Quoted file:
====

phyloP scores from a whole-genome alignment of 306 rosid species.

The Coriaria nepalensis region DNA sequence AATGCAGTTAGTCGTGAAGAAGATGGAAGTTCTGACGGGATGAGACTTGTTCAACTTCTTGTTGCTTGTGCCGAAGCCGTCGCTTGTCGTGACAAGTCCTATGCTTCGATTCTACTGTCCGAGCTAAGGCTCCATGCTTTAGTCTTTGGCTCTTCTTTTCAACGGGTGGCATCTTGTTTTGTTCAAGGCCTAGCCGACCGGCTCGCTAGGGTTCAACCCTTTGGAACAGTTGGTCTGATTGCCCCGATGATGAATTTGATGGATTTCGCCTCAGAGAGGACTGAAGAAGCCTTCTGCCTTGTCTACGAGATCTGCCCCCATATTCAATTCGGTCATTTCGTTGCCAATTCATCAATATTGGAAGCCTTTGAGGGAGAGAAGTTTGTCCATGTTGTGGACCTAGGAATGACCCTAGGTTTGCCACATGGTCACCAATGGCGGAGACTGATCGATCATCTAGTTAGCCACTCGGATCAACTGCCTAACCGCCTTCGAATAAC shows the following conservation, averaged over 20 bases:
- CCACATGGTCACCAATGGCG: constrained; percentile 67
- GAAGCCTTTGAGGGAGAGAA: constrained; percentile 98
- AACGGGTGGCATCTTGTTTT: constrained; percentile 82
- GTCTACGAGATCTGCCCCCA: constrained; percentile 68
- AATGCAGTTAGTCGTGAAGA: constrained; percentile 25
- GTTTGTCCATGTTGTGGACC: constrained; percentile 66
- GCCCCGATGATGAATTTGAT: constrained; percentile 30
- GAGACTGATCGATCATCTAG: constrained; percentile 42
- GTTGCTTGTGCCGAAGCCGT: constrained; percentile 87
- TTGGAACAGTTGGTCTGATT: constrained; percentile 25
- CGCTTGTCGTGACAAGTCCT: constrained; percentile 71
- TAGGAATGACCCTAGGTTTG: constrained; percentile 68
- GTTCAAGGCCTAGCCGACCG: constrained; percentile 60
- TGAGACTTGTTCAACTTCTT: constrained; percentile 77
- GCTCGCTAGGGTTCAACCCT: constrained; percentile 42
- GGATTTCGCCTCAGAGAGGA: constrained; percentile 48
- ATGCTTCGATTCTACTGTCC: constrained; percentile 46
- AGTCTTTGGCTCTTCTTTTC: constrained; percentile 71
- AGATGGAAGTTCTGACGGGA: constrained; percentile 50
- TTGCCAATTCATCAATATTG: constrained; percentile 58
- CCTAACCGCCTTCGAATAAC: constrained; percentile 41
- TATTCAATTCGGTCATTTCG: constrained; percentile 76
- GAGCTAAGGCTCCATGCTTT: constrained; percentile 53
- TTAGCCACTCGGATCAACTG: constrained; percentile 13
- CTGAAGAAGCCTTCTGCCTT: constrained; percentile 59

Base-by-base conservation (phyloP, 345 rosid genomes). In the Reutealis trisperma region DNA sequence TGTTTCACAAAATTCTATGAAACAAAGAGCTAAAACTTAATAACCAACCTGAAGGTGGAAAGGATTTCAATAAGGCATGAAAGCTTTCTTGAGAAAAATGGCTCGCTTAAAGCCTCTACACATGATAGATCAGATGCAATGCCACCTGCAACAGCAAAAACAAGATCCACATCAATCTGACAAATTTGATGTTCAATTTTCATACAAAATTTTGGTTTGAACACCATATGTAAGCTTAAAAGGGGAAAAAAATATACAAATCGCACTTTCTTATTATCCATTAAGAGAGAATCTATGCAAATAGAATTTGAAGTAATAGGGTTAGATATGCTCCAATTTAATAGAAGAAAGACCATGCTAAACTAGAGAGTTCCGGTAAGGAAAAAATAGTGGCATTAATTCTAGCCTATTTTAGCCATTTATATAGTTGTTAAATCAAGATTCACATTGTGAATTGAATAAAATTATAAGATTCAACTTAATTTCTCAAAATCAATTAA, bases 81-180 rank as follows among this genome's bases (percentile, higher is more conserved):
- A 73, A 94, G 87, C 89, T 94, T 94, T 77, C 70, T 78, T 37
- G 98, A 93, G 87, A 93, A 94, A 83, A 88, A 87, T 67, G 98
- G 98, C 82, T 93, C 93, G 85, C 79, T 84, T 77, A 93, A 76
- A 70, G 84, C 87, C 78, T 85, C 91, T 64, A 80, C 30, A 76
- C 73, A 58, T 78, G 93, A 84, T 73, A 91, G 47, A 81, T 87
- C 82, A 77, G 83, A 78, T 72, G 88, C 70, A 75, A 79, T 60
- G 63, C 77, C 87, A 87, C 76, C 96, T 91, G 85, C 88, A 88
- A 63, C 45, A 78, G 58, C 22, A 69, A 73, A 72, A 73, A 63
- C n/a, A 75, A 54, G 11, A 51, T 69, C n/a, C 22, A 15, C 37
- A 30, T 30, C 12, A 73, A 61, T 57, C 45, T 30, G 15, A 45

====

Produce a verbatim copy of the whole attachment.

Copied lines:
phyloP scores from a whole-genome alignment of 306 rosid species.

The Coriaria nepalensis region DNA sequence AATGCAGTTAGTCGTGAAGAAGATGGAAGTTCTGACGGGATGAGACTTGTTCAACTTCTTGTTGCTTGTGCCGAAGCCGTCGCTTGTCGTGACAAGTCCTATGCTTCGATTCTACTGTCCGAGCTAAGGCTCCATGCTTTAGTCTTTGGCTCTTCTTTTCAACGGGTGGCATCTTGTTTTGTTCAAGGCCTAGCCGACCGGCTCGCTAGGGTTCAACCCTTTGGAACAGTTGGTCTGATTGCCCCGATGATGAATTTGATGGATTTCGCCTCAGAGAGGACTGAAGAAGCCTTCTGCCTTGTCTACGAGATCTGCCCCCATATTCAATTCGGTCATTTCGTTGCCAATTCATCAATATTGGAAGCCTTTGAGGGAGAGAAGTTTGTCCATGTTGTGGACCTAGGAATGACCCTAGGTTTGCCACATGGTCACCAATGGCGGAGACTGATCGATCATCTAGTTAGCCACTCGGATCAACTGCCTAACCGCCTTCGAATAAC shows the following conservation, averaged over 20 bases:
- CCACATGGTCACCAATGGCG: constrained; percentile 67
- GAAGCCTTTGAGGGAGAGAA: constrained; percentile 98
- AACGGGTGGCATCTTGTTTT: constrained; percentile 82
- GTCTACGAGATCTGCCCCCA: constrained; percentile 68
- AATGCAGTTAGTCGTGAAGA: constrained; percentile 25
- GTTTGTCCATGTTGTGGACC: constrained; percentile 66
- GCCCCGATGATGAATTTGAT: constrained; percentile 30
- GAGACTGATCGATCATCTAG: constrained; percentile 42
- GTTGCTTGTGCCGAAGCCGT: constrained; percentile 87
- TTGGAACAGTTGGTCTGATT: constrained; percentile 25
- CGCTTGTCGTGACAAGTCCT: constrained; percentile 71
- TAGGAATGACCCTAGGTTTG: constrained; percentile 68
- GTTCAAGGCCTAGCCGACCG: constrained; percentile 60
- TGAGACTTGTTCAACTTCTT: constrained; percentile 77
- GCTCGCTAGGGTTCAACCCT: constrained; percentile 42
- GGATTTCGCCTCAGAGAGGA: constrained; percentile 48
- ATGCTTCGATTCTACTGTCC: constrained; percentile 46
- AGTCTTTGGCTCTTCTTTTC: constrained; percentile 71
- AGATGGAAGTTCTGACGGGA: constrained; percentile 50
- TTGCCAATTCATCAATATTG: constrained; percentile 58
- CCTAACCGCCTTCGAATAAC: constrained; percentile 41
- TATTCAATTCGGTCATTTCG: constrained; percentile 76
- GAGCTAAGGCTCCATGCTTT: constrained; percentile 53
- TTAGCCACTCGGATCAACTG: constrained; percentile 13
- CTGAAGAAGCCTTCTGCCTT: constrained; percentile 59

Base-by-base conservation (phyloP, 345 rosid genomes). In the Reutealis trisperma region DNA sequence TGTTTCACAAAATTCTATGAAACAAAGAGCTAAAACTTAATAACCAACCTGAAGGTGGAAAGGATTTCAATAAGGCATGAAAGCTTTCTTGAGAAAAATGGCTCGCTTAAAGCCTCTACACATGATAGATCAGATGCAATGCCACCTGCAACAGCAAAAACAAGATCCACATCAATCTGACAAATTTGATGTTCAATTTTCATACAAAATTTTGGTTTGAACACCATATGTAAGCTTAAAAGGGGAAAAAAATATACAAATCGCACTTTCTTATTATCCATTAAGAGAGAATCTATGCAAATAGAATTTGAAGTAATAGGGTTAGATATGCTCCAATTTAATAGAAGAAAGACCATGCTAAACTAGAGAGTTCCGGTAAGGAAAAAATAGTGGCATTAATTCTAGCCTATTTTAGCCATTTATATAGTTGTTAAATCAAGATTCACATTGTGAATTGAATAAAATTATAAGATTCAACTTAATTTCTCAAAATCAATTAA, bases 81-180 rank as follows among this genome's bases (percentile, higher is more conserved):
- A 73, A 94, G 87, C 89, T 94, T 94, T 77, C 70, T 78, T 37
- G 98, A 93, G 87, A 93, A 94, A 83, A 88, A 87, T 67, G 98
- G 98, C 82, T 93, C 93, G 85, C 79, T 84, T 77, A 93, A 76
- A 70, G 84, C 87, C 78, T 85, C 91, T 64, A 80, C 30, A 76
- C 73, A 58, T 78, G 93, A 84, T 73, A 91, G 47, A 81, T 87
- C 82, A 77, G 83, A 78, T 72, G 88, C 70, A 75, A 79, T 60
- G 63, C 77, C 87, A 87, C 76, C 96, T 91, G 85, C 88, A 88
- A 63, C 45, A 78, G 58, C 22, A 69, A 73, A 72, A 73, A 63
- C n/a, A 75, A 54, G 11, A 51, T 69, C n/a, C 22, A 15, C 37
- A 30, T 30, C 12, A 73, A 61, T 57, C 45, T 30, G 15, A 45